We praise You, Eternal One, our God, Ruler of the Universe, who sanctifies us with Commandments and commands us to engage in the study of Torah.
To have the privilege to teach is why I became a rabbi, and before each lesson I lead, I offer this prayer.
In those few words we find a major reasons we Jews have survived and continue to thrive after all that we have endued these past 2000 years.
For Jews study is not just a desirable thing to do; it is a commandment for everyone.
Without question every religion has its scholars, and Jewish sages are by no means superior to them, but to my knowledge, Judaism is the only religion that looks upon study as a form of worship.
This commandment is the reason that in Dark Ages–when overall human literacy was less than ten per cent–literacy among Jews was nearly universal.
In Jewish Communal life the scholar was the most revered figure, and Jewish legends about the primacy of learning abound.
Hillel, our tradition teaches, was too poor to afford the minimal admission fee to the academy, so he climbed up on the roof in the dead of winter to listen to the lesson through the chimney. Snow fell, but he was so engrossed in the lesson that he paid it no heed. The next morning people found him half frozen on the roof. He became on of our greatest Sages (B. Yoma 35b).
Another great scholar, Akiba, was an illiterate shepherd until age 40. His wealthy employer’s daughter, Rachel, fell in love with him and saw his potential. She married him on condition that he go away to study.
Her father disowned her and she lived in poverty. Meanwhile Akiba studied for years and became a great Sage. When he returned to his village a famous man, his disciples tried to shoo the poor woman away amidst the throng that greeted the great scholar. But Akiba embraced his long-suffering wife and declared, “She is responsible for all my learning“ (Ketubot 62b-63a).
In times of persecution Jews have risked their life to study. When authorities outlawed Jewish learning. Akiba himself suffered unspeakable torture and a martyr’s death for continuing to teach his disciples in defiance of the Roman decree proscribing such activity (B. Berachot 61b).
Because of the courage of those who risked everything to study our people are alive today and contribute to the benefit of society in measure that belies the fact that Jews comprise less than 1/2 of one per cent of the world’s population.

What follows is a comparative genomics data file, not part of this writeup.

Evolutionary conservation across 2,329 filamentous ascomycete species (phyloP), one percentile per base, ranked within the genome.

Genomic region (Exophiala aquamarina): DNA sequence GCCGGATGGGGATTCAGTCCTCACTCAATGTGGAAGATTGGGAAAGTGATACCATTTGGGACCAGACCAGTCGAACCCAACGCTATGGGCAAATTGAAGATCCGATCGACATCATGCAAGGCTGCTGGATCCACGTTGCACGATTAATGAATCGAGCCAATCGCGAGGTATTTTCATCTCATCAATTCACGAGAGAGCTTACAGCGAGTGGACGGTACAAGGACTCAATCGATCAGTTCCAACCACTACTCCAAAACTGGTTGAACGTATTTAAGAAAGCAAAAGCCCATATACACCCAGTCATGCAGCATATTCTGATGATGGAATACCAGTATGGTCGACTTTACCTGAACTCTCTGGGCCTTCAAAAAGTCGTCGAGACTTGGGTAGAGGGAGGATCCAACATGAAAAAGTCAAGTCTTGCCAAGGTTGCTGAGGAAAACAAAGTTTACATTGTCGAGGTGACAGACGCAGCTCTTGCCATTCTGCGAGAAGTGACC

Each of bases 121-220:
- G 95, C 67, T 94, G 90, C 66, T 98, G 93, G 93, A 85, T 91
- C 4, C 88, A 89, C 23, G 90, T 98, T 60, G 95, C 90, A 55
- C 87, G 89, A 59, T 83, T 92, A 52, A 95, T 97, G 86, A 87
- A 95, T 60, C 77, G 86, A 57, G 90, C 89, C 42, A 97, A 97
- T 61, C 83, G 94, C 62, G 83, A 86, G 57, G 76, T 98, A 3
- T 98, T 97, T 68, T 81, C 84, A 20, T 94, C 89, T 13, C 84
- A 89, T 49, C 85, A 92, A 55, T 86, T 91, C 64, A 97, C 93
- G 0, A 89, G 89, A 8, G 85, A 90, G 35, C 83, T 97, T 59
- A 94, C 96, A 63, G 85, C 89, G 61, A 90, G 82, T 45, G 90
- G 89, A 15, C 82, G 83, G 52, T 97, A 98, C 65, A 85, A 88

I thank God that we live in a time and place where I can study and teach Torah and all it represents freely. That is why the prayer commanding us to study is always on my mind. Now I am for very grateful that through his beautiful composition, Cantor Murray Simon has etched that prayer into my heart.
Cantor Murray Simon and I in front of the ark at Bat Yam Temple of the Islands
I never thought it would happen.
When I retired from Congregation Beth Israel in 2011, I thought my installations and new professional beginnings were in the past.
I retired then because I felt that at age 65 I had done all that I could as a Congregational Rabbi. I realized that my points of reference are very different than those of the people congregations must attract now and in the future. I simply do not listen to the same music, watch the same TV shows or see the same movies and plays that are popular with young people today.
I thought I would read more, write more, enjoy my family more and travel (which, thankfully, I have).
When I retired I did not anticipate becoming President of the World Union for Progressive Judaism.
The opportunity to represent Reform Jewish values and practice in 65 communities on five continents, which that position gave me, was priceless. Even though I did not come close to meeting the expectation the lay leaders of the organization had in terms of fund raising, I would not trade the experiences I had during those 18 months for anything.
The WUPJ contacts I made led to the offer to serve as guest Rabbi in Milan in 2013 and then to spend ten weeks in each of the past three years teaching and speaking in German schools (with Vickie), synagogues, at the Abraham Geiger College in Berlin and in some two-dozen churches.